There are only a few things on this good Earth that can provide sustained joy – animals are at the top of the list, especially our family pets, whose instinctive sense of abundance is limitless, unconditional, and immediate. Whether our furry beasts of burden are giving or being loved up, or just checking the traps for anything interesting (by traps I mean the treats cupboard, under the couch surprises, or assessing the odds of getting a goodie by sheer pesky perseverance), the joy is pure, and often contagious. Honestly, I cannot think of a time when I sought affection or distraction, that my poochies and I didn't slobber all over each other unimpeded by cares of the day.
So I'm betting many of you can imagine my stunned “Ah-ha!” moment when I learned dogs, cats, and critters in general need life-saving blood transfusions, too! And yes, there are also doggy blood banks for just such a need, But sadly, there aren't very many. Most people are unaware of this critical need, leaving the few animal blood banks and providers, who do offer this miraculous service, in desperate need of doggy blood donors! Especially because when donated doggy blood is needed, things are absolutely dire, therefore the transfusions almost always saves the lives of the dogs who receive them. Put another way, without donated blood on hand for transfusions, beloved pets would not survive, making doggy donations the most valuable, viable solution for preventing such terrible loss.
Here in the Quad Cities, there is a Doggy Blood Bank at the Animal Emergency Center located at 2810 State Street in Bettendorf, Iowa (563-344-9599). They are always seeking doggy donors, as blood transfusions are essential in the critical care of animals depending on their health issues. The need for more donors is greater than ever now, but not every dog can donate.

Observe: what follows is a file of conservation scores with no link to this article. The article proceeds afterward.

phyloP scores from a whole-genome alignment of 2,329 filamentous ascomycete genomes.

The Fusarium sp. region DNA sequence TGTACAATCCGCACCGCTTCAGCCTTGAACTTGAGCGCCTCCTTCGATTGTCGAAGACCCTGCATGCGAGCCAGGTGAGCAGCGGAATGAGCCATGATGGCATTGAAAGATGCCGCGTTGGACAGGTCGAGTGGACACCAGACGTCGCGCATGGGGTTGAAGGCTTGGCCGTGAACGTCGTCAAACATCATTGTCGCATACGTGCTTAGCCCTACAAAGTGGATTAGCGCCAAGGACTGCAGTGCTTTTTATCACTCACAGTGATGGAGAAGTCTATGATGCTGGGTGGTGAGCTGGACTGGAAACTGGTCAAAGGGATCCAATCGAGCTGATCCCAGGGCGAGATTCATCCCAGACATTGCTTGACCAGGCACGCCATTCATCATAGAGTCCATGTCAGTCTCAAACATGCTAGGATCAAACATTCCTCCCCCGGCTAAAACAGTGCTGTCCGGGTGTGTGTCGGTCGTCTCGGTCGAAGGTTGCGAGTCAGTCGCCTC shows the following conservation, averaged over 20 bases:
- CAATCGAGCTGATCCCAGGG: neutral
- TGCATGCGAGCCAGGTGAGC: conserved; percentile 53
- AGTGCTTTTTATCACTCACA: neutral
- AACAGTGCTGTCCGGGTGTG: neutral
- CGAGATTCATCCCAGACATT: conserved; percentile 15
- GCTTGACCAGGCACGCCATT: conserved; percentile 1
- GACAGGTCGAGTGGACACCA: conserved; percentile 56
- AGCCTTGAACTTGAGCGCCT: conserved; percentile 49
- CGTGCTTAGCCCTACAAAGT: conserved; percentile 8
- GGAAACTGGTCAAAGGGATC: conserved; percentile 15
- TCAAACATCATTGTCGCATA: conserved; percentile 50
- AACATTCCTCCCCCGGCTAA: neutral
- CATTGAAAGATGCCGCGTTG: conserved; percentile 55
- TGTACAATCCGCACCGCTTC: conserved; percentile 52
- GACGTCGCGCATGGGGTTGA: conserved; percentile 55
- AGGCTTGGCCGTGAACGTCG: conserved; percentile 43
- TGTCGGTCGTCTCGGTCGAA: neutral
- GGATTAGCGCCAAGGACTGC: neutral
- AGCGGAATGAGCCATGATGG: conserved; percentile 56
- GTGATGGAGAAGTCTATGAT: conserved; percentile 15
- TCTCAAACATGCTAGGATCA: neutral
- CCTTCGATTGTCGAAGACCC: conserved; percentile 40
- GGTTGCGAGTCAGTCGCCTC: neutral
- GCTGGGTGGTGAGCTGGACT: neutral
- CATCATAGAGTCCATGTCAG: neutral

The Doggie Blood Bank Managing Director, Maddy Thompson, explains the criteria for donating is fairly simple and sensible, but there are parameters that narrow the field, so to speak. “The donating dog must be between the ages of two (2) and seven (7) years old, weigh 55 pounds or more, have Type-0 Negative Blood (the universal blood type for all canine transfusions), be healthy with no systemic ailments, use year-round Heart-worm and Tick & Flea prevention, and be up to date with their Rabies, Distemper, and Parvo vaccinations (they recommend Lyme vaccine but its not required). It is also much less stressful for these donors if they are well-demeanored, composed, and generally friendly.” This is equally true for people.
Maddy further emphasized, “The Center will screen and type your dog for donation eligibility, then schedule the donation at your convenience. It takes approximately one to one-and-a-half hours because the staff is compelled to leave wiggle room in case an emergency occurs, and an animal needing critical care does come in, as it will take precedence over donating. Your pupper will be partially mildly sedated, but awake, for safety and comfort during the extraction because the calmer and quieter he/she remains, the faster, safer, and more successful the procedure.”